Anti-death penalty supporters argue that the death penalty is unconstitutional. Abel Martinez says, ‘capital punishment is a barbaric remnant of an uncivilised society. It is immoral in principle, and unfair and discriminatory in practice. It assures the execution of some innocent people’. The death penalty cannot be undone, in case of a mistake, the executed prisoner cannot be given another chance; Justice can miscarry. A prisoner discovered to be innocent can be freed; but neither release nor compensation can be possible for a dead body. According to the 1987 Stanford University survey, at least 23 Americans have been wrongly executed in the 20th Century. This is an appalling revelation of the mistakes of the American justice system, and the severity of the mistakes. People lost their lives instead of another criminal who may still walk the streets. These people had no reason to die, and could have been set free and done wonderful things for the country; instead they were shut down in the prime of their lives, and sentenced to a wrongful death. There is an everyday combat in the American courts, and it is understandable that sometimes mistakes can be made – the judges and jury’s are only human after all, but these murders of innocent people would not even have been made if there were no such thing as execution.

There have been many cases of wrongful convictions, for example there is the case of the Guildford Four, who were wrongly convicted in 1957, for the IRA’s Guildford pub bombing which killed five and injured sixty-five people. They were imprisoned for over 15 years. Tony Blair issued an apology saying that they were subject to such an ordeal and injustice, they deserve to be completely and publicly exonerated’. The apology can be accepted, but it will not bring back the years lost in the men’s lives.

Sometimes there are ‘Crimes of Passion’, where (because of the circumstances) the criminal should, in my opinion, be either set free, or sent to a prison for life imprisonment. There is the case of Ruth Ellis, who was married to David Blakely, but suffered violence, and jealously within the marriage. On April 10th 1955, Ruth Ellis shot David Blakely outside a pub in Hampstead; a passer-by also sustained a slight wound. The jury at the trial took just 14 minutes to convict her of the murder. She was the last woman to hang in England, and went to the gallows at Holloway Prison on July 13th, 1955, at the age of 28. 50,000 people signed a petition for clemency, but it was rejected, as the courts ignored the public’s plea, and sentenced her to hang. The fact that so many people wanted her to live shows something about the death penalty – even though she was guilty of the crime committed, there were a lot of vicious circumstances involved, and the courts should have taken as much notice of this as the 50,000 people who signed the petition of clemency did.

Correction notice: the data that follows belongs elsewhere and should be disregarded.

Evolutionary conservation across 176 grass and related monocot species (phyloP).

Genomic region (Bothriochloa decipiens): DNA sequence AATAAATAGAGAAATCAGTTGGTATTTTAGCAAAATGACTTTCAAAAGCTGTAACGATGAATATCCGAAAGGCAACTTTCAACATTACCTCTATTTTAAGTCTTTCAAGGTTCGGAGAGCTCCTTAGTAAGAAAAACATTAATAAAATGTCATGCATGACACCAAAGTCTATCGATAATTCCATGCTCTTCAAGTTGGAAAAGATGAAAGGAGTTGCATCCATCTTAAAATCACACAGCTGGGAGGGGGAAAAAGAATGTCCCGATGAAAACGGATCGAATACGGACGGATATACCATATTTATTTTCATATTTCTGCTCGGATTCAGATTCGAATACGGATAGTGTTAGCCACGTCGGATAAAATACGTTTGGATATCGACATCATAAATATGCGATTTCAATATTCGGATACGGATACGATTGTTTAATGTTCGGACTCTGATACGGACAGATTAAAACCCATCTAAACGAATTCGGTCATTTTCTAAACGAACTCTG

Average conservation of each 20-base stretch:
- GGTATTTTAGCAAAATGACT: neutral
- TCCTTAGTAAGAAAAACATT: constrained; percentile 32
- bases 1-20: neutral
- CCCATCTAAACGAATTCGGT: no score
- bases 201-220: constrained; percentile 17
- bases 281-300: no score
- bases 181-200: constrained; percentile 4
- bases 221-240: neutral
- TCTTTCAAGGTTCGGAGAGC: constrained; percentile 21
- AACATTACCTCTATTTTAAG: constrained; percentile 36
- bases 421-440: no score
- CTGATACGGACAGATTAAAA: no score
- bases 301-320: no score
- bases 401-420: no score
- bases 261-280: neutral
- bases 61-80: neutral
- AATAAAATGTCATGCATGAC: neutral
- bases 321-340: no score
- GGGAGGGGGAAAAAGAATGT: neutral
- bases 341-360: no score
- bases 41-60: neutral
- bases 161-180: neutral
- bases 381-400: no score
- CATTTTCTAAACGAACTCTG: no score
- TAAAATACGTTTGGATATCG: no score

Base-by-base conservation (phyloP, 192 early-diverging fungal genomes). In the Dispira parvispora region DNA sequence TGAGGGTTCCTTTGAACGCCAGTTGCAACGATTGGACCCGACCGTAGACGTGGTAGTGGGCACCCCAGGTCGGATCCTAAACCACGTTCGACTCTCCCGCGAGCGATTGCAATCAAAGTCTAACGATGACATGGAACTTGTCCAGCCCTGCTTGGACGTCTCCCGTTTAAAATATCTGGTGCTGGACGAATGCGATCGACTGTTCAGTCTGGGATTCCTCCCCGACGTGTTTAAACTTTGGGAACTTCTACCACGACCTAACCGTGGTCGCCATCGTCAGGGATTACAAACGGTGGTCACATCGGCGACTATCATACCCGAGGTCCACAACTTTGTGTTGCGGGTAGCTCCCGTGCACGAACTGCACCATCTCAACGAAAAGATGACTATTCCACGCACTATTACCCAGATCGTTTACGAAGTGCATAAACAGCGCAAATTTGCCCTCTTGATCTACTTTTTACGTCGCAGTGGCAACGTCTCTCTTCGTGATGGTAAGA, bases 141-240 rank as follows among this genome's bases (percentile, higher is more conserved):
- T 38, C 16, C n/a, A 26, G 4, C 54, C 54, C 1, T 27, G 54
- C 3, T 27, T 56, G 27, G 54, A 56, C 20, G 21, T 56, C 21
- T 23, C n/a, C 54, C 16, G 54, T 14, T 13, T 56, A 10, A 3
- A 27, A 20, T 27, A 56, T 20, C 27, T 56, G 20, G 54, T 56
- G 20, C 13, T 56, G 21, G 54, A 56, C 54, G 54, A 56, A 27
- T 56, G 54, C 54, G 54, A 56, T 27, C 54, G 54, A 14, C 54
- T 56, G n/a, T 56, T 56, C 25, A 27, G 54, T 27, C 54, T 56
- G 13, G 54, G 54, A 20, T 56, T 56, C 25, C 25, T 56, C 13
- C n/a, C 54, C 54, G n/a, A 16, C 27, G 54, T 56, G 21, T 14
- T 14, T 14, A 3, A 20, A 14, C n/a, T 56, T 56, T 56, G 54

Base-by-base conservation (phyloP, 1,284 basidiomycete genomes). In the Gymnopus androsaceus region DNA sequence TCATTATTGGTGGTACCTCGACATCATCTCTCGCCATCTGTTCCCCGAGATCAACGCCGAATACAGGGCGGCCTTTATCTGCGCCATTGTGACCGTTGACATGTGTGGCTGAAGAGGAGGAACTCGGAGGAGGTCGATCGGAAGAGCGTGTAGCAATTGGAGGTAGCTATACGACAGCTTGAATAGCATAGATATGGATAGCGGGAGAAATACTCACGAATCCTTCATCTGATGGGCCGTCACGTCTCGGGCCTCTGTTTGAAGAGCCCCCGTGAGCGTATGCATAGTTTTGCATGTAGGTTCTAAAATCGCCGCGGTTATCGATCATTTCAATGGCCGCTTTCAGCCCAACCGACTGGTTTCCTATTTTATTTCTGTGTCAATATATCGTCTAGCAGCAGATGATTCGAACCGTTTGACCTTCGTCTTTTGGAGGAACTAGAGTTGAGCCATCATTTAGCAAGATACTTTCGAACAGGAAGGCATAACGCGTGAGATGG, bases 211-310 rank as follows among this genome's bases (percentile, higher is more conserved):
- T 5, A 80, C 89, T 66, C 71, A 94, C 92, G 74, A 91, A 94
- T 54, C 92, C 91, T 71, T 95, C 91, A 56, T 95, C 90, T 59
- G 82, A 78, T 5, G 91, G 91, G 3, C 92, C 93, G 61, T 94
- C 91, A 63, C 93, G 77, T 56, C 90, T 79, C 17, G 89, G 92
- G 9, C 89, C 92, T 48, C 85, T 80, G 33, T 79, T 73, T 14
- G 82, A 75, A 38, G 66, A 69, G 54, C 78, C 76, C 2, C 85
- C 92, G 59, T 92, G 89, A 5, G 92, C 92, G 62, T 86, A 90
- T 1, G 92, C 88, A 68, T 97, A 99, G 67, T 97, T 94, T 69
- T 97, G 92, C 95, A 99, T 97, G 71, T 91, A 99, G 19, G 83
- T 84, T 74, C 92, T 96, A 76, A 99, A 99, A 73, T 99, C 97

If the person convicted is mentally ill, then they should not be allowed to be considered for the death penalty. Derek Bentley was hanged at the age of 19 for a murder committed by a friend. When the police arrived at the break in, Derek’s friend had a gun, Derek was convicted on the words “let him have it” when a policeman approached. The friend then shot the policeman. The words that he spoke had two meanings, and nobody knows which meaning he meant – either ‘give him the gun’ or ‘shoot him’. Derek was of limited intelligence (mental age of 11), easily influenced, and unable to read or write. He was wrongly convicted for the crime, and then hung when he was only the mental age of 11, which is disgraceful, not only in the eyes of the public, but in the eyes of the future government, who should be ashamed for sending somebody of the mental age of 11 to the gallows. Even the thought is sickening, as it is like sending a small child to die.

Even though the supporters of the death penalty have some interesting arguments, I feel that the abolitionists view contains much more stronger reasons for its views, the first of which is that the death penalty is wrong morally because it is the cruel and inhuman taking of a human life. The methods by which executions are carried out can involve physical torture. Nobody, in my opinion, has the authority to play God. Execution is not legalised murder, just like imprisonment isn’t legalised kidnapping. It lowers the government to the moral level of the criminal. One of the ironies of capital punishment is that it focuses attention and sympathy on the criminal, when they should be humiliated by having to spend the rest of their lives in prison.